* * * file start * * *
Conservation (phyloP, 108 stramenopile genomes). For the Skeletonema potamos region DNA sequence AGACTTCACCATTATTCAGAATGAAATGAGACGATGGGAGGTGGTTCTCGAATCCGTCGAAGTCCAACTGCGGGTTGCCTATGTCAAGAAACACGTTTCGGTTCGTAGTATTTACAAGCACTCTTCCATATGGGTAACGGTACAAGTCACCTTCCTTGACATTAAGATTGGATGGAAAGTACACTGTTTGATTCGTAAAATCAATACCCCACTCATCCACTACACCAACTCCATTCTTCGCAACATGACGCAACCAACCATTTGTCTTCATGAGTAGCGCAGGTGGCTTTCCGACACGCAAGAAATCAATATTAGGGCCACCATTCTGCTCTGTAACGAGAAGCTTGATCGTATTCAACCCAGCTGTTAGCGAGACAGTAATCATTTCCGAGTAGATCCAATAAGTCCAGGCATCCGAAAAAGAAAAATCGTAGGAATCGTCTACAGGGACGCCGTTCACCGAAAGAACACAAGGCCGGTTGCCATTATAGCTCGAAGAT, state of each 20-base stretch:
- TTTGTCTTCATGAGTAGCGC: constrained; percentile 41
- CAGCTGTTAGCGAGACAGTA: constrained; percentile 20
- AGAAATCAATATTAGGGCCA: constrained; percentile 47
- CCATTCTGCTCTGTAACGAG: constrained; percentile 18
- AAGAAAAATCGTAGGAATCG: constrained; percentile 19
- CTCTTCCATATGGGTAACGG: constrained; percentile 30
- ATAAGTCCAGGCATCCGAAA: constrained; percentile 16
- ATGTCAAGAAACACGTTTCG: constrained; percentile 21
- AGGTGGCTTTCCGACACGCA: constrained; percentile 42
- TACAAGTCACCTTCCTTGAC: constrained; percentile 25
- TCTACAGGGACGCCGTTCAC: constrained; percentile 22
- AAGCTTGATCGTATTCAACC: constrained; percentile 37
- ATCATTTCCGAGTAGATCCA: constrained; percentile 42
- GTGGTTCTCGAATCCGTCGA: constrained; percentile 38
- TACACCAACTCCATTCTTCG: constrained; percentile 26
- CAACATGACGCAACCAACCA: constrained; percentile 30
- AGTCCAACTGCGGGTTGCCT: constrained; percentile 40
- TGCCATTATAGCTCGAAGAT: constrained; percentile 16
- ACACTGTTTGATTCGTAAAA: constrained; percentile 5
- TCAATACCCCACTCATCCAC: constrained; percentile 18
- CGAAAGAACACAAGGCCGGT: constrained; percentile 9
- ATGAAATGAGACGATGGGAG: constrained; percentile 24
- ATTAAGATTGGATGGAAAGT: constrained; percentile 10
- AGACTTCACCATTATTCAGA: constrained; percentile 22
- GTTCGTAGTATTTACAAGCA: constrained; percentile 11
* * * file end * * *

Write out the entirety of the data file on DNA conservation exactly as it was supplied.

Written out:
Conservation (phyloP, 108 stramenopile genomes). For the Skeletonema potamos region DNA sequence AGACTTCACCATTATTCAGAATGAAATGAGACGATGGGAGGTGGTTCTCGAATCCGTCGAAGTCCAACTGCGGGTTGCCTATGTCAAGAAACACGTTTCGGTTCGTAGTATTTACAAGCACTCTTCCATATGGGTAACGGTACAAGTCACCTTCCTTGACATTAAGATTGGATGGAAAGTACACTGTTTGATTCGTAAAATCAATACCCCACTCATCCACTACACCAACTCCATTCTTCGCAACATGACGCAACCAACCATTTGTCTTCATGAGTAGCGCAGGTGGCTTTCCGACACGCAAGAAATCAATATTAGGGCCACCATTCTGCTCTGTAACGAGAAGCTTGATCGTATTCAACCCAGCTGTTAGCGAGACAGTAATCATTTCCGAGTAGATCCAATAAGTCCAGGCATCCGAAAAAGAAAAATCGTAGGAATCGTCTACAGGGACGCCGTTCACCGAAAGAACACAAGGCCGGTTGCCATTATAGCTCGAAGAT, state of each 20-base stretch:
- TTTGTCTTCATGAGTAGCGC: constrained; percentile 41
- CAGCTGTTAGCGAGACAGTA: constrained; percentile 20
- AGAAATCAATATTAGGGCCA: constrained; percentile 47
- CCATTCTGCTCTGTAACGAG: constrained; percentile 18
- AAGAAAAATCGTAGGAATCG: constrained; percentile 19
- CTCTTCCATATGGGTAACGG: constrained; percentile 30
- ATAAGTCCAGGCATCCGAAA: constrained; percentile 16
- ATGTCAAGAAACACGTTTCG: constrained; percentile 21
- AGGTGGCTTTCCGACACGCA: constrained; percentile 42
- TACAAGTCACCTTCCTTGAC: constrained; percentile 25
- TCTACAGGGACGCCGTTCAC: constrained; percentile 22
- AAGCTTGATCGTATTCAACC: constrained; percentile 37
- ATCATTTCCGAGTAGATCCA: constrained; percentile 42
- GTGGTTCTCGAATCCGTCGA: constrained; percentile 38
- TACACCAACTCCATTCTTCG: constrained; percentile 26
- CAACATGACGCAACCAACCA: constrained; percentile 30
- AGTCCAACTGCGGGTTGCCT: constrained; percentile 40
- TGCCATTATAGCTCGAAGAT: constrained; percentile 16
- ACACTGTTTGATTCGTAAAA: constrained; percentile 5
- TCAATACCCCACTCATCCAC: constrained; percentile 18
- CGAAAGAACACAAGGCCGGT: constrained; percentile 9
- ATGAAATGAGACGATGGGAG: constrained; percentile 24
- ATTAAGATTGGATGGAAAGT: constrained; percentile 10
- AGACTTCACCATTATTCAGA: constrained; percentile 22
- GTTCGTAGTATTTACAAGCA: constrained; percentile 11